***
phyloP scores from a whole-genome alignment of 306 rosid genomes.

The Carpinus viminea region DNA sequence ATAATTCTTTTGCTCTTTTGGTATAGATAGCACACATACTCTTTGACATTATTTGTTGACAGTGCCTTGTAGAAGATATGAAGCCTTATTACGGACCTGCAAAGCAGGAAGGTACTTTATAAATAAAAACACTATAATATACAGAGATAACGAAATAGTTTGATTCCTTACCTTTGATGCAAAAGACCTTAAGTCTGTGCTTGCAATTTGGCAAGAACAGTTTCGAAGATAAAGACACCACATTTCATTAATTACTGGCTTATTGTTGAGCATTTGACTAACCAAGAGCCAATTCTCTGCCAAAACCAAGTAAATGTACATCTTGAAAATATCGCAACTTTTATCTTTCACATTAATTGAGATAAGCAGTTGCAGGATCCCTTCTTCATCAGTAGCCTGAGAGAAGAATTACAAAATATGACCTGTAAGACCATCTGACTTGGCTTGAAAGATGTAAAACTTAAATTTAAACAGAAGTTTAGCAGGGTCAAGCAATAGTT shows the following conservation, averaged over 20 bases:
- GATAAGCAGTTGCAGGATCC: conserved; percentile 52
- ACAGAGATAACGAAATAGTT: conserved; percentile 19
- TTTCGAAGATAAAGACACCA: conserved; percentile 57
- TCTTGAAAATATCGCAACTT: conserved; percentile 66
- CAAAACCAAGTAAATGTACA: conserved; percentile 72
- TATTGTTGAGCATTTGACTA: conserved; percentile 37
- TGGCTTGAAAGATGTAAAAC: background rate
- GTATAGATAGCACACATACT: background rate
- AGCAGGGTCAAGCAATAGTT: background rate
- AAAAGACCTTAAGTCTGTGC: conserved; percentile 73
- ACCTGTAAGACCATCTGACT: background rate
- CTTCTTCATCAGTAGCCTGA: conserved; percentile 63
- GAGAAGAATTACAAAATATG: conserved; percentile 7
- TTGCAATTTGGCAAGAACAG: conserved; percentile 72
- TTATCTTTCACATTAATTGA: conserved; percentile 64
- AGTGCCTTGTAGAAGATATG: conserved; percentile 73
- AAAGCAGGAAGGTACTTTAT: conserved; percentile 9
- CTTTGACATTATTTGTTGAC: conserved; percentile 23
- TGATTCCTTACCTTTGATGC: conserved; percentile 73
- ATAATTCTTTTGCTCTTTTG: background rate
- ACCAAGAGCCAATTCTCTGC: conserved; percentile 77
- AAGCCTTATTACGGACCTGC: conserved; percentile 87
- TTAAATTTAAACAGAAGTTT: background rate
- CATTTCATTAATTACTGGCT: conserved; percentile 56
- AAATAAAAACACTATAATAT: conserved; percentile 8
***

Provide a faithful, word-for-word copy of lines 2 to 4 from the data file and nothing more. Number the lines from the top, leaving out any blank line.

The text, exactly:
The Carpinus viminea region DNA sequence ATAATTCTTTTGCTCTTTTGGTATAGATAGCACACATACTCTTTGACATTATTTGTTGACAGTGCCTTGTAGAAGATATGAAGCCTTATTACGGACCTGCAAAGCAGGAAGGTACTTTATAAATAAAAACACTATAATATACAGAGATAACGAAATAGTTTGATTCCTTACCTTTGATGCAAAAGACCTTAAGTCTGTGCTTGCAATTTGGCAAGAACAGTTTCGAAGATAAAGACACCACATTTCATTAATTACTGGCTTATTGTTGAGCATTTGACTAACCAAGAGCCAATTCTCTGCCAAAACCAAGTAAATGTACATCTTGAAAATATCGCAACTTTTATCTTTCACATTAATTGAGATAAGCAGTTGCAGGATCCCTTCTTCATCAGTAGCCTGAGAGAAGAATTACAAAATATGACCTGTAAGACCATCTGACTTGGCTTGAAAGATGTAAAACTTAAATTTAAACAGAAGTTTAGCAGGGTCAAGCAATAGTT shows the following conservation, averaged over 20 bases:
- GATAAGCAGTTGCAGGATCC: conserved; percentile 52
- ACAGAGATAACGAAATAGTT: conserved; percentile 19